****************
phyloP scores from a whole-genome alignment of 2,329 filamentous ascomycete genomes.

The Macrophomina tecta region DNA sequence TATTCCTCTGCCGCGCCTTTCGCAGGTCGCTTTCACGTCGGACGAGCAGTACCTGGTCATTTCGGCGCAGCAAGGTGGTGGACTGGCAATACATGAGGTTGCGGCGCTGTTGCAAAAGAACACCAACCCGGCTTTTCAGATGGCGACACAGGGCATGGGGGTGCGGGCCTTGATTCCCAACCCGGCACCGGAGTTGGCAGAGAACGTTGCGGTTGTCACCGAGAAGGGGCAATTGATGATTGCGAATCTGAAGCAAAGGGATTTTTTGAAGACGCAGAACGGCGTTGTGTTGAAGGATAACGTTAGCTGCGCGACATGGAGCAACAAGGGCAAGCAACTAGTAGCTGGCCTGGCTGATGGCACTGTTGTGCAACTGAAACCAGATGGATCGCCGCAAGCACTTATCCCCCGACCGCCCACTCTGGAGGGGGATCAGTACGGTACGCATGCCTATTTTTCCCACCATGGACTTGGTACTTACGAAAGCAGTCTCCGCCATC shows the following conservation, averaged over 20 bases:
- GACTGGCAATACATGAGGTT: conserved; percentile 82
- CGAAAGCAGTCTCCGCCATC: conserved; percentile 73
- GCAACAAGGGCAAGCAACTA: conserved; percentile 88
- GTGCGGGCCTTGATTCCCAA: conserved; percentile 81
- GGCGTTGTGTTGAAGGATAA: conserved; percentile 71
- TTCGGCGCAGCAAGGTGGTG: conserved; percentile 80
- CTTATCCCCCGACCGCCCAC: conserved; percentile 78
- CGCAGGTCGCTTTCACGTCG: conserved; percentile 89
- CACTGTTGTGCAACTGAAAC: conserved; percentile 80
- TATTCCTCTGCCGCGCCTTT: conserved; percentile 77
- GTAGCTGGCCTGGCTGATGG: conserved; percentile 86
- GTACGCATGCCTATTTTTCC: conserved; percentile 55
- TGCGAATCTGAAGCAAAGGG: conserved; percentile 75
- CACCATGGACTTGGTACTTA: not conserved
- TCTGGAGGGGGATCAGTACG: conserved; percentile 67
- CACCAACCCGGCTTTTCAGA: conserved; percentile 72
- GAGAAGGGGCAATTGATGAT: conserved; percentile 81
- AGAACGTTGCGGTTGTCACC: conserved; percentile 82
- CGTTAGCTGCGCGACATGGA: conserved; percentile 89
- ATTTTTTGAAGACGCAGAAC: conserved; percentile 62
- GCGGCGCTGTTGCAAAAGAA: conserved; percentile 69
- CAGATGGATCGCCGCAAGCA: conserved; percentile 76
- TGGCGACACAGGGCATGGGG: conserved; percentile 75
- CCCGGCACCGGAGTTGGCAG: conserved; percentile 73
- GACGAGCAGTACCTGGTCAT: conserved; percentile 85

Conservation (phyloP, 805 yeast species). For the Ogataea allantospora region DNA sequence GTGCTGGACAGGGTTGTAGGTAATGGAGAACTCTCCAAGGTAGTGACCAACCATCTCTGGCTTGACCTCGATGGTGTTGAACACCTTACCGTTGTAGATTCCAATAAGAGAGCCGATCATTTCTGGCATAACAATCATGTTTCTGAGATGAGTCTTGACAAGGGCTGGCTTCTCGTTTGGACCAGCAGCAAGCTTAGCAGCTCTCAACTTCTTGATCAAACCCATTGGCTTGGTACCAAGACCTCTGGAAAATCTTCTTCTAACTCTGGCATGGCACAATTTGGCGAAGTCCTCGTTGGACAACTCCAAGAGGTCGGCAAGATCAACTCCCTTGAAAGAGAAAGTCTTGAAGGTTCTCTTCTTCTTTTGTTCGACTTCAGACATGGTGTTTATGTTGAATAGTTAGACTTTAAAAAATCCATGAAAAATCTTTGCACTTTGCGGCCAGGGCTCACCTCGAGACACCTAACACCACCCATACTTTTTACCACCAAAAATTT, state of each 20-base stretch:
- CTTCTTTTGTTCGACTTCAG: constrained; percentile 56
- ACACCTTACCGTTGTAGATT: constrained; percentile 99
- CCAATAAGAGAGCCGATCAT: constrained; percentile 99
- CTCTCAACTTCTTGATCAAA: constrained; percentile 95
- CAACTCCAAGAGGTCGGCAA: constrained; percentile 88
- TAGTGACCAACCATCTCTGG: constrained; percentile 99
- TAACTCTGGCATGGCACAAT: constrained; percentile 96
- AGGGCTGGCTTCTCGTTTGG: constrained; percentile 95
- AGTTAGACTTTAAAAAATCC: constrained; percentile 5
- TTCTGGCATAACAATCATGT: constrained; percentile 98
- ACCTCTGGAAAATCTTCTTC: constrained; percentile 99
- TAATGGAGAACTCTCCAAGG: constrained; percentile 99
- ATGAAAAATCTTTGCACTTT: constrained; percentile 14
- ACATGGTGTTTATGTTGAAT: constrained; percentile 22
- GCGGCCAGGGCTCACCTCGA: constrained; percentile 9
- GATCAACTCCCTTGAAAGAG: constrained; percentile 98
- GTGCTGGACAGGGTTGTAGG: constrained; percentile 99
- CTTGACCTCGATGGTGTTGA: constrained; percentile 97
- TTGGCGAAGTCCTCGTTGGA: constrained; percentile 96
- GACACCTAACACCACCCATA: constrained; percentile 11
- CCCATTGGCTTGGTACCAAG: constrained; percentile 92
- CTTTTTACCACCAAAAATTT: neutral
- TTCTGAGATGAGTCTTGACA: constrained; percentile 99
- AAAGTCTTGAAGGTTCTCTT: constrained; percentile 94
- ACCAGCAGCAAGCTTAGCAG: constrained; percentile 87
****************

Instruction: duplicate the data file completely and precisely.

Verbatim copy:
phyloP scores from a whole-genome alignment of 2,329 filamentous ascomycete genomes.

The Macrophomina tecta region DNA sequence TATTCCTCTGCCGCGCCTTTCGCAGGTCGCTTTCACGTCGGACGAGCAGTACCTGGTCATTTCGGCGCAGCAAGGTGGTGGACTGGCAATACATGAGGTTGCGGCGCTGTTGCAAAAGAACACCAACCCGGCTTTTCAGATGGCGACACAGGGCATGGGGGTGCGGGCCTTGATTCCCAACCCGGCACCGGAGTTGGCAGAGAACGTTGCGGTTGTCACCGAGAAGGGGCAATTGATGATTGCGAATCTGAAGCAAAGGGATTTTTTGAAGACGCAGAACGGCGTTGTGTTGAAGGATAACGTTAGCTGCGCGACATGGAGCAACAAGGGCAAGCAACTAGTAGCTGGCCTGGCTGATGGCACTGTTGTGCAACTGAAACCAGATGGATCGCCGCAAGCACTTATCCCCCGACCGCCCACTCTGGAGGGGGATCAGTACGGTACGCATGCCTATTTTTCCCACCATGGACTTGGTACTTACGAAAGCAGTCTCCGCCATC shows the following conservation, averaged over 20 bases:
- GACTGGCAATACATGAGGTT: conserved; percentile 82
- CGAAAGCAGTCTCCGCCATC: conserved; percentile 73
- GCAACAAGGGCAAGCAACTA: conserved; percentile 88
- GTGCGGGCCTTGATTCCCAA: conserved; percentile 81
- GGCGTTGTGTTGAAGGATAA: conserved; percentile 71
- TTCGGCGCAGCAAGGTGGTG: conserved; percentile 80
- CTTATCCCCCGACCGCCCAC: conserved; percentile 78
- CGCAGGTCGCTTTCACGTCG: conserved; percentile 89
- CACTGTTGTGCAACTGAAAC: conserved; percentile 80
- TATTCCTCTGCCGCGCCTTT: conserved; percentile 77
- GTAGCTGGCCTGGCTGATGG: conserved; percentile 86
- GTACGCATGCCTATTTTTCC: conserved; percentile 55
- TGCGAATCTGAAGCAAAGGG: conserved; percentile 75
- CACCATGGACTTGGTACTTA: not conserved
- TCTGGAGGGGGATCAGTACG: conserved; percentile 67
- CACCAACCCGGCTTTTCAGA: conserved; percentile 72
- GAGAAGGGGCAATTGATGAT: conserved; percentile 81
- AGAACGTTGCGGTTGTCACC: conserved; percentile 82
- CGTTAGCTGCGCGACATGGA: conserved; percentile 89
- ATTTTTTGAAGACGCAGAAC: conserved; percentile 62
- GCGGCGCTGTTGCAAAAGAA: conserved; percentile 69
- CAGATGGATCGCCGCAAGCA: conserved; percentile 76
- TGGCGACACAGGGCATGGGG: conserved; percentile 75
- CCCGGCACCGGAGTTGGCAG: conserved; percentile 73
- GACGAGCAGTACCTGGTCAT: conserved; percentile 85

Conservation (phyloP, 805 yeast species). For the Ogataea allantospora region DNA sequence GTGCTGGACAGGGTTGTAGGTAATGGAGAACTCTCCAAGGTAGTGACCAACCATCTCTGGCTTGACCTCGATGGTGTTGAACACCTTACCGTTGTAGATTCCAATAAGAGAGCCGATCATTTCTGGCATAACAATCATGTTTCTGAGATGAGTCTTGACAAGGGCTGGCTTCTCGTTTGGACCAGCAGCAAGCTTAGCAGCTCTCAACTTCTTGATCAAACCCATTGGCTTGGTACCAAGACCTCTGGAAAATCTTCTTCTAACTCTGGCATGGCACAATTTGGCGAAGTCCTCGTTGGACAACTCCAAGAGGTCGGCAAGATCAACTCCCTTGAAAGAGAAAGTCTTGAAGGTTCTCTTCTTCTTTTGTTCGACTTCAGACATGGTGTTTATGTTGAATAGTTAGACTTTAAAAAATCCATGAAAAATCTTTGCACTTTGCGGCCAGGGCTCACCTCGAGACACCTAACACCACCCATACTTTTTACCACCAAAAATTT, state of each 20-base stretch:
- CTTCTTTTGTTCGACTTCAG: constrained; percentile 56
- ACACCTTACCGTTGTAGATT: constrained; percentile 99
- CCAATAAGAGAGCCGATCAT: constrained; percentile 99
- CTCTCAACTTCTTGATCAAA: constrained; percentile 95
- CAACTCCAAGAGGTCGGCAA: constrained; percentile 88
- TAGTGACCAACCATCTCTGG: constrained; percentile 99
- TAACTCTGGCATGGCACAAT: constrained; percentile 96
- AGGGCTGGCTTCTCGTTTGG: constrained; percentile 95
- AGTTAGACTTTAAAAAATCC: constrained; percentile 5
- TTCTGGCATAACAATCATGT: constrained; percentile 98
- ACCTCTGGAAAATCTTCTTC: constrained; percentile 99
- TAATGGAGAACTCTCCAAGG: constrained; percentile 99
- ATGAAAAATCTTTGCACTTT: constrained; percentile 14
- ACATGGTGTTTATGTTGAAT: constrained; percentile 22
- GCGGCCAGGGCTCACCTCGA: constrained; percentile 9
- GATCAACTCCCTTGAAAGAG: constrained; percentile 98
- GTGCTGGACAGGGTTGTAGG: constrained; percentile 99
- CTTGACCTCGATGGTGTTGA: constrained; percentile 97
- TTGGCGAAGTCCTCGTTGGA: constrained; percentile 96
- GACACCTAACACCACCCATA: constrained; percentile 11
- CCCATTGGCTTGGTACCAAG: constrained; percentile 92
- CTTTTTACCACCAAAAATTT: neutral
- TTCTGAGATGAGTCTTGACA: constrained; percentile 99
- AAAGTCTTGAAGGTTCTCTT: constrained; percentile 94
- ACCAGCAGCAAGCTTAGCAG: constrained; percentile 87